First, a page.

Inagua , Bahamas

March 5, 2021

Molasses Reef was so calm in the morning that we could “snorkel” the coral heads, just by looking over the side of the boat.  This was fortunate, because Jeff was able to guide me in as I drove the boat in a big circle as we upped the anchor, unwrapping our chain from around a coral head without damaging it.  To check out of the country, we needed to Mathew’s Town, five or six miles around the SW corner of the island.  Once there, we hooked up with the buddy boats we met in the Acklins and the “Eastbound Renegades” all went to check out together.  We walked about a half mile up the road to the customs building, and all enjoyed the liquor store sandwiched between customs and immigration.   All four boats enjoyed the 3 for 5 dollar special on beers, and they lasted just about the 30 minutes it took for all our paperwork to be processed.  We had Despachos for the DR!

It was time to walk a mile and a half to the Lighthouse Restaurant, which people at the dock highly recommended.  The  eight of us were super hungry by the time the food came so it was fabulous.  A big family style presentation of the usual Bahamian fare.  A big plate rice and peas (the peas are really beans) served as the base for chicken, ribs, mac and cheese, wings, and more beer of course.  We were then ready to climb the old lighthouse next door.  It was a steep and rickety spiral staircase – never mind the missing stairs.  The light at the top was gone, leaving a big empty platform to stand in a glass walled room and admire the view.  It was a bit stuffy though, so I liked walking around the outside ledge to enjoy the wind.  The railing was super rusty, but it seemed like it would hold together for at least another day.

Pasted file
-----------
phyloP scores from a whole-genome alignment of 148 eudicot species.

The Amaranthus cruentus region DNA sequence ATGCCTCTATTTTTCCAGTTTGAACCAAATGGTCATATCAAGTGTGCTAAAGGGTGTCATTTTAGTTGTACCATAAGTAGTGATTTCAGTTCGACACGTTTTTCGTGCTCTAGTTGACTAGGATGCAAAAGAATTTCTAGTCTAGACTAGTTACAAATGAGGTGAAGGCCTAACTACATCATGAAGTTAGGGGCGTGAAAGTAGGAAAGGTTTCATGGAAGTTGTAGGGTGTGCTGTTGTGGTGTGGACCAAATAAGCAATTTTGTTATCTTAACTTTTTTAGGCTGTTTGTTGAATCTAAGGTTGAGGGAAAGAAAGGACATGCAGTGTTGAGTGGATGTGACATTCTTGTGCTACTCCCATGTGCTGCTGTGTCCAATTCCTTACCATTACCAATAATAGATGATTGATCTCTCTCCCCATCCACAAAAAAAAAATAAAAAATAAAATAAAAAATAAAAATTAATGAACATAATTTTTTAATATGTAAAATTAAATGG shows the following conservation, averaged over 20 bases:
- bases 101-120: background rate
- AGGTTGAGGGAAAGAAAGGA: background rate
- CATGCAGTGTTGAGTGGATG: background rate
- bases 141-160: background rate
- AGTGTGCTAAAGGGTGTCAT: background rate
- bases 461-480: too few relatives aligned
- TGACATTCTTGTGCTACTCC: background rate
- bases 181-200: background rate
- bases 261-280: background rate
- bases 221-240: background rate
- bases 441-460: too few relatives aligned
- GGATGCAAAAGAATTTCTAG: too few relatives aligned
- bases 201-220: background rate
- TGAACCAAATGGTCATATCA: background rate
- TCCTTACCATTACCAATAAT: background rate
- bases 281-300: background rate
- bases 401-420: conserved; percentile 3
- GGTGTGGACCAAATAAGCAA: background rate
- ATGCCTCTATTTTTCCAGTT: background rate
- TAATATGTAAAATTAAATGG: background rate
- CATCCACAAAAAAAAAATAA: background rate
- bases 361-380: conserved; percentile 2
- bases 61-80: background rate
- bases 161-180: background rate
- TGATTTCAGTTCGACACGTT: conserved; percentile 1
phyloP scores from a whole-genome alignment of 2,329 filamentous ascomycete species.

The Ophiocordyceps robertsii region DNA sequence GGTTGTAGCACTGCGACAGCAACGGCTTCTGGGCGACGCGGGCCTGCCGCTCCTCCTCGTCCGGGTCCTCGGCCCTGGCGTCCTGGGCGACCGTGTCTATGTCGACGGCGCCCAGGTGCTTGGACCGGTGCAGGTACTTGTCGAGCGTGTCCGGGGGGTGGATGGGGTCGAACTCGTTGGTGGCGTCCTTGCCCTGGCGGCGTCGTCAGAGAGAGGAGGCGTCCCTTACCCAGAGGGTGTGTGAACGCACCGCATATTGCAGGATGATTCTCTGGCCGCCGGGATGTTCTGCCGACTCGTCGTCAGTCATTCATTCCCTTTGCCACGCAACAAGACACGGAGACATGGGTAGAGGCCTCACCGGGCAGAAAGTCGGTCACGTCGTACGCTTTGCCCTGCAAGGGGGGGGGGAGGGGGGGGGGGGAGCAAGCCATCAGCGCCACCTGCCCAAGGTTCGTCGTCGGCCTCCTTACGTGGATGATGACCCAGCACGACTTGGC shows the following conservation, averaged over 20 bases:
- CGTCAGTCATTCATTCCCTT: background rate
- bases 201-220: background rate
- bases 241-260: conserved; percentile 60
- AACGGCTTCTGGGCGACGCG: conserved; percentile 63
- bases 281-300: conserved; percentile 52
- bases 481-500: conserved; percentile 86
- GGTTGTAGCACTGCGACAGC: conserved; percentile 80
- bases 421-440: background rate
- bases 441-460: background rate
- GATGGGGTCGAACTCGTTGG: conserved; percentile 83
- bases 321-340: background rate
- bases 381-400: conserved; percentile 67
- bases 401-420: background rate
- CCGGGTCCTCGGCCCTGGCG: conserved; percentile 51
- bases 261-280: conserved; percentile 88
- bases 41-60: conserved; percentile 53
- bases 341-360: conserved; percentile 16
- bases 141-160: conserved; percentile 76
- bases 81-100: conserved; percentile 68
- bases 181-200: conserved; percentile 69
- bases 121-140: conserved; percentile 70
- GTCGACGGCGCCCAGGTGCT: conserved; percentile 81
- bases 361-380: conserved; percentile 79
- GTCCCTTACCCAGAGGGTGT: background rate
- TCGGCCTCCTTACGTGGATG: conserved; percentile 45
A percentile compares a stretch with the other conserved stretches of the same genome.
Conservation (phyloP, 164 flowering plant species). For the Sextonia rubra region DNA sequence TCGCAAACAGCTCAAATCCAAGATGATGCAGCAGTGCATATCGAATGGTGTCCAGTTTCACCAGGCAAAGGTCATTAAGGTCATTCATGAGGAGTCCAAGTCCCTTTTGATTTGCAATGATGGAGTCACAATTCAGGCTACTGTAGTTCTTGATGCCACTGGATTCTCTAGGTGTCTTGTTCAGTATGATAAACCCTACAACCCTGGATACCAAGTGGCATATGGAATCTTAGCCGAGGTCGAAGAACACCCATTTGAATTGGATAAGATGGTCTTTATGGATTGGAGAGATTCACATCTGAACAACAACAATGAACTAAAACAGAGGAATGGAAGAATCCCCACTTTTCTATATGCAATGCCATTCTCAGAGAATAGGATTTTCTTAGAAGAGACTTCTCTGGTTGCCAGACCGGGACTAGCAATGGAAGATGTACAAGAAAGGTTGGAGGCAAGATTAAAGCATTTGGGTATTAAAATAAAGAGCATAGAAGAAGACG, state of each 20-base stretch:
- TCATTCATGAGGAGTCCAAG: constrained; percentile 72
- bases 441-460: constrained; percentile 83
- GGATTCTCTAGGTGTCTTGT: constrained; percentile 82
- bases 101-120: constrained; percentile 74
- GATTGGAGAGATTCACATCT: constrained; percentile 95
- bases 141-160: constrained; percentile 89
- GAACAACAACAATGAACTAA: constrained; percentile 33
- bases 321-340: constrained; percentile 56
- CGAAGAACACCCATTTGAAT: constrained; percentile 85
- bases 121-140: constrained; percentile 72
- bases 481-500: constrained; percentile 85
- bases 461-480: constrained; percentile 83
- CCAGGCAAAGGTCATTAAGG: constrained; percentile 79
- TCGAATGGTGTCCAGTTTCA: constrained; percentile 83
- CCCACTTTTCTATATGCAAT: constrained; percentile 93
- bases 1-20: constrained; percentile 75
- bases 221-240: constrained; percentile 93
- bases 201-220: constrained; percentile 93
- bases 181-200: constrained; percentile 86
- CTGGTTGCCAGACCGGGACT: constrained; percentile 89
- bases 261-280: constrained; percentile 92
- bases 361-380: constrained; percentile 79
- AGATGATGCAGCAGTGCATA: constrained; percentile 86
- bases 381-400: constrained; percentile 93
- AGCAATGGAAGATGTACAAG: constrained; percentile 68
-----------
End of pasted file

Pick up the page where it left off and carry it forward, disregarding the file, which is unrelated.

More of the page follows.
While we were hiking through town, the wind had come up, blowing west, straight against shore, and waves were then reflecting off the low cliff.  Let’s just say that Renegade was rolling so much, we were able to thoroughly inspect her very clean bottom paint without looking under the water.  I wasn’t actually positive I was going to be able to get back on the boat.  The dinghy and the boat were both going up and down 3+ feet, and not in sync.  Thank God Jeff has the wingspan of a pterodactyl.  He was able to grab the side of the boat to hold the dinghy next to it while I timed my leap onto the boarding ladder for a time it was heading up out of the water to propel me up the side.  Jeff had to let go before the roll finished, because even his arms aren’t that long, and he drove away in a circle.  I thought that was going to be the last I saw of him, bc who would hold the dinghy in place for him?  Well, luckily, we have what we call the Tarzan Rope hanging off the arch at the back of the boat.  You can use that to yell appropriate crazy things as you fling yourself off the boat into the water.  The lucky part is that process seems to work in reverse.  I was able to toss Jeff the rope after he tossed me the painter and I tied the dinghy off the stern.  Jeff then used his good upper body strength to swing himself across a couple feet of water and onto the bottom step.  Whoo Hoo!  My heart was pounding , and I had all this adrenaline in my veins.  I kept yelling, Holy S—, we did it!  For several minutes until I settled down.  I tell you what, you can NOT get that kind of a thrill walking up the 3 steps onto your flagstone patio to walk across to your front door!    It was so crazy with all the waves, we couldn’t get the dinghy safely up into the davits.  Instead, we motored the hour around the corner to Molasses Reef again.  Like magic, everything flattened out, and we glided in to prep for the crossing the the DR.  As we were getting lazerettes dogged down, running jack lines and preventers etc, two HUGE dolphins, one after the other, leapt up out of the water, straight up, tails clearing the water like they were trying dunk a basketball.  They were right between us and our buddy boat, Moon Dancer.  What a show!  We cheered and clapped, but the dolphins had fish to catch, so they were gone as quickly as they appeared.  It was definitely a good omen for the passage.